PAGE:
Results—Iatrogenic transmission was detected in 6 of 10 steers in group ND. Disease status did not change in the NF or control steers. Sensitivity of light microscopy, cELISA, and RT-PCR assay was 100% on days 41, 41, and 20 after sham vaccination, respectively; however, only cELISA and RT-PCR assay sustained a sensitivity of 100% thereafter.

Conclusions and Clinical Relevance—Needle-free injection was superior to needle injection for the control of iatrogenic transmission of A marginale. (Am J Vet Res 2010;71 1178-1188)

Abstract

Objective—To compare iatrogenic transmission of Anaplasma marginale during sham vaccination between needle and needle-free injection techniques.

Animals—26 Holstein steers confirmed negative for anaplasmosis by use of a competitive ELISA (cELISA) and an A marginale-specific reverse transcription (RT)-PCR assay.

Procedures—An isolate of A marginale was propagated to a circulating parasitemia of 2.0% in a splenectomized steer. Sham vaccination was performed in the left cervical muscles of the splenectomized parasitemic steer with a hypodermic needle fitted to a multiple-dose syringe. The same needle and syringe were used to sham vaccinate a naïve steer. This 2-step procedure was repeated until 10 naïve steers (group ND) were injected. Similarly, sham vaccination of the left cervical muscles of the splenectomized parasitemic steer and another group of 10 naïve steers (group NF) was performed by use of a needle-free injection system. Five control steers were not injected. Disease status was evaluated twice weekly for 61 days by use of light microscopy, a cELISA, and an A marginale-specific RT-PCR assay.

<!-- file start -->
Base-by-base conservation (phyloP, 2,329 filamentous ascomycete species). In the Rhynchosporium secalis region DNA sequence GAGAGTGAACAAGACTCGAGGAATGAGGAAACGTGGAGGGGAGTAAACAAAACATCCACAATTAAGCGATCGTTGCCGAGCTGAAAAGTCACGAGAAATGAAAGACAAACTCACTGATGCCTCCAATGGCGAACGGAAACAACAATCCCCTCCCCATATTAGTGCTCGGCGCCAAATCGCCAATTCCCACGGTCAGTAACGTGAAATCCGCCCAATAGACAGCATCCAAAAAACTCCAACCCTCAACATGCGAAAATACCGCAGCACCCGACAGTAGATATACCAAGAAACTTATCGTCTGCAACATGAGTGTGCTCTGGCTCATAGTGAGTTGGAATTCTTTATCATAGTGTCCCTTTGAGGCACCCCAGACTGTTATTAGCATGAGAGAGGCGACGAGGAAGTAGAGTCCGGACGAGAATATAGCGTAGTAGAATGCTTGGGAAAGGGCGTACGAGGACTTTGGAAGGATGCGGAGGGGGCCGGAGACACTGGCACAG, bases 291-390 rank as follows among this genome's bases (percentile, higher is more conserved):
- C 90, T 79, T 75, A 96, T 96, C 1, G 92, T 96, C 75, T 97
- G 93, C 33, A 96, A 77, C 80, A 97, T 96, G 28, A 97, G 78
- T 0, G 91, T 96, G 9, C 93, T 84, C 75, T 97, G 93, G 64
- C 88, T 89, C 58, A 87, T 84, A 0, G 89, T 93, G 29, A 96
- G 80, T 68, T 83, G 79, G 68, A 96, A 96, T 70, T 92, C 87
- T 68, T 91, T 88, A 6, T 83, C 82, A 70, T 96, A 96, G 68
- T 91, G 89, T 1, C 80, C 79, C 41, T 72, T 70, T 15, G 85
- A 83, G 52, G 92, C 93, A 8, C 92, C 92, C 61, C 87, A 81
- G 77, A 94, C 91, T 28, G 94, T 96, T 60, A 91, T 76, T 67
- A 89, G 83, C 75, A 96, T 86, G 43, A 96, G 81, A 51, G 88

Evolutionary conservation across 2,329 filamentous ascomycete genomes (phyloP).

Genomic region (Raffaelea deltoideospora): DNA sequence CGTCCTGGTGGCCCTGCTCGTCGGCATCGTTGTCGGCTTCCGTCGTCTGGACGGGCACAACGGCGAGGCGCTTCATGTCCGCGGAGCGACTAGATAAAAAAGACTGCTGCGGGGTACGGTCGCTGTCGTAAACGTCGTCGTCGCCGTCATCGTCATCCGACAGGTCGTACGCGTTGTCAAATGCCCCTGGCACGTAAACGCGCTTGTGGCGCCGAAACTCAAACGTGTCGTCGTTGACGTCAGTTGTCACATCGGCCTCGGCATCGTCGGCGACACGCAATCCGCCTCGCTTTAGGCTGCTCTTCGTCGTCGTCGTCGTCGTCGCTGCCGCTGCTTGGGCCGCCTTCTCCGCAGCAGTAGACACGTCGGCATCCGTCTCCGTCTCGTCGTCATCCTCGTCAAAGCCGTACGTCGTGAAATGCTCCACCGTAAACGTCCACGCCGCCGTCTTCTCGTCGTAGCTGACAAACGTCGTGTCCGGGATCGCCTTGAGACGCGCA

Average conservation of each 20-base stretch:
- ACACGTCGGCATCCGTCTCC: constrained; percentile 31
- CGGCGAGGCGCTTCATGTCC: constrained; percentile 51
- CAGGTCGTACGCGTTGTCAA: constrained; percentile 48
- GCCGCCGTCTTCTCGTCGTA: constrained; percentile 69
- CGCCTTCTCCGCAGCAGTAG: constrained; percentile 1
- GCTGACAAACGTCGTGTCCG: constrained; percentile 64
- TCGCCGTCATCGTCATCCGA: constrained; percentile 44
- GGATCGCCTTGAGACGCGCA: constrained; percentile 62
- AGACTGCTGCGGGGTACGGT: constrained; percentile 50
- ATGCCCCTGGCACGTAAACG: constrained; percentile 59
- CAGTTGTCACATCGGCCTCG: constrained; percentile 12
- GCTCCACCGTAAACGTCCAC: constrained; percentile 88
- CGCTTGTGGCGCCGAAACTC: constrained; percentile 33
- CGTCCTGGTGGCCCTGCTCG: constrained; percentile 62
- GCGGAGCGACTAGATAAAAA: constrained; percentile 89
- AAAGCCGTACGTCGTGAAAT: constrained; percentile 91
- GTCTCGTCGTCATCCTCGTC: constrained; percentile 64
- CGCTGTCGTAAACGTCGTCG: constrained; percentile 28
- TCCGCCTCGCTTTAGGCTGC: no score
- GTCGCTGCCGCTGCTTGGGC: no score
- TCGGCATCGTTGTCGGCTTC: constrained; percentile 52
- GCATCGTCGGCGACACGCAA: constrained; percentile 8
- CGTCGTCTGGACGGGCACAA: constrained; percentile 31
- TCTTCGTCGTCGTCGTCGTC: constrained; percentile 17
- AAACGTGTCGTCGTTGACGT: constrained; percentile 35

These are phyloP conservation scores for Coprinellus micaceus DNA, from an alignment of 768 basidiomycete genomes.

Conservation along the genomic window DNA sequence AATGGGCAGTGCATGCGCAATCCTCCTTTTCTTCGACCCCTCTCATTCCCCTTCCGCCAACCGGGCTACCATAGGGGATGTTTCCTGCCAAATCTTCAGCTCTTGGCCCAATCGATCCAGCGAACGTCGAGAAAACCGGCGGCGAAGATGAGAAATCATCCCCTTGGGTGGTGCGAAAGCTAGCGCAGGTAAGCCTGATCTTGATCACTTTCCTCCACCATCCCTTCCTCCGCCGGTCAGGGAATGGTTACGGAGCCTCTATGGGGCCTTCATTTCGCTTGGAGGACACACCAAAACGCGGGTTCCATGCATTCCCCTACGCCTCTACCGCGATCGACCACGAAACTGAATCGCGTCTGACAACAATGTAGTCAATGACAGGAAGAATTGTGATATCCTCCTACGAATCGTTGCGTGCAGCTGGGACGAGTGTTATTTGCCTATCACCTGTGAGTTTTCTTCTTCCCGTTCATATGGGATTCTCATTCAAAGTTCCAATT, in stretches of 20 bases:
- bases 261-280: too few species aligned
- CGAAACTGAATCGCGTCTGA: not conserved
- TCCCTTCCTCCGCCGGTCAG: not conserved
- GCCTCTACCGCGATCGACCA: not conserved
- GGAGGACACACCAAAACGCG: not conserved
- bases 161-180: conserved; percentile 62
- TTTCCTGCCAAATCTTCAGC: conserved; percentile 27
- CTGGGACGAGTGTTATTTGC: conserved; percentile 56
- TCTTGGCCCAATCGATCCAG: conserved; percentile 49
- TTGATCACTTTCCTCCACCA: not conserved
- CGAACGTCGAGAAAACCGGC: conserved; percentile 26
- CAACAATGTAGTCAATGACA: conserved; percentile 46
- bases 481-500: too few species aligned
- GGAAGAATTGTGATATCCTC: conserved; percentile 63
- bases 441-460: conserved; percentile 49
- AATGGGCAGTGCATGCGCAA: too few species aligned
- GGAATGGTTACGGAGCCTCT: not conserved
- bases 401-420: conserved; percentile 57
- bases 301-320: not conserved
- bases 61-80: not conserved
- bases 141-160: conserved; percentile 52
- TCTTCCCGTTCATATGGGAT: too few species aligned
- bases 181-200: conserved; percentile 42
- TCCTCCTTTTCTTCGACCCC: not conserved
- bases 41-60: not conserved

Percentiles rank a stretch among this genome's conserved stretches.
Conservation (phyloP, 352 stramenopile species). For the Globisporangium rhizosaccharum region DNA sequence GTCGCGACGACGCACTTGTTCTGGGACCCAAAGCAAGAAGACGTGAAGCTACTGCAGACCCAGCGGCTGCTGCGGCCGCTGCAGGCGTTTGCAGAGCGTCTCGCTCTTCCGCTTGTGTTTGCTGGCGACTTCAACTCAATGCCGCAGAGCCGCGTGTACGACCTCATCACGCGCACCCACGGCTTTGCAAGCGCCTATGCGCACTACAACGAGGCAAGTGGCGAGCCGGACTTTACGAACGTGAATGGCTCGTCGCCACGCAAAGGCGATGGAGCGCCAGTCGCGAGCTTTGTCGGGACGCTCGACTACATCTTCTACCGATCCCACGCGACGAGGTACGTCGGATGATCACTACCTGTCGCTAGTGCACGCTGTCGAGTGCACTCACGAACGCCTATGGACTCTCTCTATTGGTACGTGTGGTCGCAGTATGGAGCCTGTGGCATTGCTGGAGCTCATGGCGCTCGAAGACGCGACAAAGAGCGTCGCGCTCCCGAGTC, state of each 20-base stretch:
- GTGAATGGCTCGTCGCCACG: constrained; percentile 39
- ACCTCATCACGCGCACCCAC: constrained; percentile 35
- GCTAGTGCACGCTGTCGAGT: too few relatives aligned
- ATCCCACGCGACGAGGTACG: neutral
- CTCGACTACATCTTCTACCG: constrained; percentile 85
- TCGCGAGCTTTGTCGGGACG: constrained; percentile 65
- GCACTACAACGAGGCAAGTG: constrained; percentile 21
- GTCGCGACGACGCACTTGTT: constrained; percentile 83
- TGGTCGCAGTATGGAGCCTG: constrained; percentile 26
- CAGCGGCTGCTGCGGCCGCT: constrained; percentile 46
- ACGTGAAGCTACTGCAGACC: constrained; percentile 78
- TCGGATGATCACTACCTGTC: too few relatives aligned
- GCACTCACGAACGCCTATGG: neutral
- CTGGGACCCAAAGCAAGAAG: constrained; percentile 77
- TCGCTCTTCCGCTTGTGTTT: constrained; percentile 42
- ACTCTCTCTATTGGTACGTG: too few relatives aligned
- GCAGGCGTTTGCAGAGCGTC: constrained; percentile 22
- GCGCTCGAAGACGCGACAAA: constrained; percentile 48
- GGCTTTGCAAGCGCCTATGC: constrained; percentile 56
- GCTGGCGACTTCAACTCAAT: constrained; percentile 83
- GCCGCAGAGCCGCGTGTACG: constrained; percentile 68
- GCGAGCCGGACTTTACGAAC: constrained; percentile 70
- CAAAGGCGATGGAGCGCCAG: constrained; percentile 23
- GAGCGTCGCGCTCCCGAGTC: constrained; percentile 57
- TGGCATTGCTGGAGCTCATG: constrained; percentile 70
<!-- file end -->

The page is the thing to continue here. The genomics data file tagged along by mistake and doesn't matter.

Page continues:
Results—Iatrogenic transmission was detected in 6 of 10 steers in group ND. Disease status did not change in the NF or control steers. Sensitivity of light microscopy, cELISA, and RT-PCR assay was 100% on days 41, 41, and 20 after sham vaccination, respectively; however, only cELISA and RT-PCR assay sustained a sensitivity of 100% thereafter.

Conclusions and Clinical Relevance—Needle-free injection was superior to needle injection for the control of iatrogenic transmission of A marginale. (Am J Vet Res 2010;71 1178-1188)

Contributor Notes

Supported by grants from Intervet Incorporated; USDA Cooperative State Research, Education, and Extension Service (AES project No. 481851); and National Institute of Allergy and Infectious Diseases (NO. AI070908).

The authors thank Drs. David A. Anderson, Anatoly Luskotov, and Brian V Lubbers and Angela Baker, Susan Barnett, Lauren Calland. Pilar Gunter, Kabel Robbins, Gina Scott, Amanda Sherck, and Kara Smith for technical assistance.

Address correspondence to Dr. Coetzee (jcoetzee@vet.k-state.edu).